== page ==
3. UCLA (Rivals: 16, Scout: 13): Darren Collison, Alfred Aboya, Luc Richard Mbah a Moute, Michael Roll, DeAndre Robinson, Kelvin Kim, Nican Robinson, and Ryan Wright
This recruiting class entered the UCLA program as the Bruins were experiencing a resurgence under Ben Howland. In their first three seasons in Westwood, the Bruins won the Pac-10 regular season title (and the tournament title in 2006 and 2008) and advanced to the Final Four, making the title game in 2006. Mbah a Moute was a starter from the minute he set foot on campus, while Collison was Jordan Farmar's back-up and Roll, Wright, and Aboya were all key bench players. With Farmar entering the draft in 2006, Collison moved into the starting lineup as a sophomore and slowly developed into one of the best point guards in the country by his senior season. Mbah a Moute entered the draft after his junior season, becoming a starter for the Bucks despite being a second round pick. Roll and Aboya became starters by their senior season. Wright transferred to Oklahoma after his sophomore season.
4. Memphis (Rivals: 7, Scout: 6): Robert Dozier, Shawne Williams, Chris Douglas-Roberts, Antonio Anderson, Kareem Cooper, Andre Allen, Chance McGrady, Travis Long, Jared Sandridge, and Ricky Sanchez
Half of this recruiting class -- Dozier, Williams, Cooper, and Allen -- were members of the 2005 recruiting class, but didn't end up playing with the Tigers after failing to qualify. The core of this group may have been the winningest recruiting class of all-time, going 149-15 overall and an astounding 73-1 in Conference USA play and winning both the league's regular season and tournament titles all four years. They made two Elite 8's, one Sweet 16, and the 2008 National Title game. Williams only lasted one season with the Tigers, entering the 2006 NBA Draft. Dozier and Anderson became all-league caliber players by their senior seasons while Douglas-Roberts became an all-american in 2008, entering the NBA Draft. Allen was the only other player from the class to get significant minutes with the Tigers as the back-up point guard, but his career ended in 2008 after failing a drug test during the NCAA Tournament.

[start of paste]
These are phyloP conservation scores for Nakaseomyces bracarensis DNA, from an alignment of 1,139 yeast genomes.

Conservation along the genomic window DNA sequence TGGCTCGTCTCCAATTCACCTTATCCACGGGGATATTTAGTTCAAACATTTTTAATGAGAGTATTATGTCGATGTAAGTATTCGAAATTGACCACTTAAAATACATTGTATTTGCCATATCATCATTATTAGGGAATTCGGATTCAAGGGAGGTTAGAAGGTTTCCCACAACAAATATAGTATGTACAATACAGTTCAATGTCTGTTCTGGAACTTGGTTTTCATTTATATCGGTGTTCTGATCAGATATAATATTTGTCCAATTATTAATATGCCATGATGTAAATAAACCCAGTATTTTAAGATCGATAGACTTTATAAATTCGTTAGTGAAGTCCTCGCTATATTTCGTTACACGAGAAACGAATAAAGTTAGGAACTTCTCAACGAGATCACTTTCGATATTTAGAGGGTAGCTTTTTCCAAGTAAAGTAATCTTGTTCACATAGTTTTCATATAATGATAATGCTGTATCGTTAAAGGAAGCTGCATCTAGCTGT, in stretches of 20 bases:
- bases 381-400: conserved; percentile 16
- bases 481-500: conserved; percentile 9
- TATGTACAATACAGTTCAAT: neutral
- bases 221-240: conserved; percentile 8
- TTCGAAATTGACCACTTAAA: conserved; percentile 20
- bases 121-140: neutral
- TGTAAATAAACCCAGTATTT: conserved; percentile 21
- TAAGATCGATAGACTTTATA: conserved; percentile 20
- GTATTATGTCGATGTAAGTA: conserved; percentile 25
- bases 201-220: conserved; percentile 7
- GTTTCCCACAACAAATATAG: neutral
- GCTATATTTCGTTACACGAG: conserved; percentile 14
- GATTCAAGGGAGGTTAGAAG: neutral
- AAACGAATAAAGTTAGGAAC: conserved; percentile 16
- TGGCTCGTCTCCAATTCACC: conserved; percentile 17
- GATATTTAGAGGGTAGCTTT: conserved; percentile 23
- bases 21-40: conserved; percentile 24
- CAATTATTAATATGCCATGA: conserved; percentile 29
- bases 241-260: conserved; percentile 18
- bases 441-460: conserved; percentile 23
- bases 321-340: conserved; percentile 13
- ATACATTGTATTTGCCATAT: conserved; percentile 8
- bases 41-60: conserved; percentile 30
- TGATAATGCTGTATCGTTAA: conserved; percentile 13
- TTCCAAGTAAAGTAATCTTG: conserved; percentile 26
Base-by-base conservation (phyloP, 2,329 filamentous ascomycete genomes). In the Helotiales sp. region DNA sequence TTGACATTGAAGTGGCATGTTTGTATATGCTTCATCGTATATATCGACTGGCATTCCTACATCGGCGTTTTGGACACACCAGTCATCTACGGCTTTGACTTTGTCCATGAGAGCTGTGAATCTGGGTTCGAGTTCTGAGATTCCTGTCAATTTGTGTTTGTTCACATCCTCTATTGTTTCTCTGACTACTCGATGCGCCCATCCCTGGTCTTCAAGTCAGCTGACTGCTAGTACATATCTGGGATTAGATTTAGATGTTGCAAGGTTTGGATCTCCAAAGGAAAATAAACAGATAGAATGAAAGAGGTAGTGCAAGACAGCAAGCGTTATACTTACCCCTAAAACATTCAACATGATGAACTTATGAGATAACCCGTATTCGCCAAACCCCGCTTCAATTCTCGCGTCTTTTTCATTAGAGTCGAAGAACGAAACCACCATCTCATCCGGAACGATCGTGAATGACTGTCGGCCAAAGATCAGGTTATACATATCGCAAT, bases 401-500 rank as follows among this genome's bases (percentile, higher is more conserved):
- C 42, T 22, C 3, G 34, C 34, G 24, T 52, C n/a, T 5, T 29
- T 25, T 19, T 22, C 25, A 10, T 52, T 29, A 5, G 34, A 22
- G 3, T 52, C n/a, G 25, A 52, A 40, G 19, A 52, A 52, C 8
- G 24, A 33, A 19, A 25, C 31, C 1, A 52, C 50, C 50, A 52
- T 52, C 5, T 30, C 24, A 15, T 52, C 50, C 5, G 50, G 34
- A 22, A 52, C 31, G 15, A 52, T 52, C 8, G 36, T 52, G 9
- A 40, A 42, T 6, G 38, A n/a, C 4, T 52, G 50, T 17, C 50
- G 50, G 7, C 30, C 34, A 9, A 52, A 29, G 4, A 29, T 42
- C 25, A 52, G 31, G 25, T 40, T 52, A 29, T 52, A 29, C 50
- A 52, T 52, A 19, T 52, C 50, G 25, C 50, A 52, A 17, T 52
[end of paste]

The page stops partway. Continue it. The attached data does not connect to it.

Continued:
5. St. Mary's (Rivals: NR, Scout: NR): Omar Samhan, Diamon Simpson, Ian O'Leary, and Wayne Hunter
Since Randy Bennett took over the St. Mary's program, the Gaels have been on a steady rise. But this class, as much as any in his tenure, keyed the surge that allowed them to challenge Gonzaga (and now BYU, I guess) as the premiere program in the West Coast Conference. The only player from this group to actually experience any kind of WCC title was Omar Samhan, who redshirted his first season in Moraga and was the centerpiece of the team that won the WCC Tournament title in 2010. But they finished second in the regular season in four of those five year (third in the other). Wayne Hunter (two years) and Ian O'Leary (four years) were key role players during their careers. Diamon Simpson had an immediate impact as a freshman before becoming a double-double machine forming one half of the best front court out west. The other half was Omar Samhan, who graduated in 2010 as one of the best true centers in college basketball. The Gaels qualified for both the 2009 and 2010 NCAA Tournaments, advancing to the Sweet 16 in 2010 while knocking off No. 2 seed Villanova.
6. Marquette (Rivals: 22, Scout: 14): Dominic James, Jerel McNeal, Wesley Matthews, Jamil Lott, and Matt Mortensen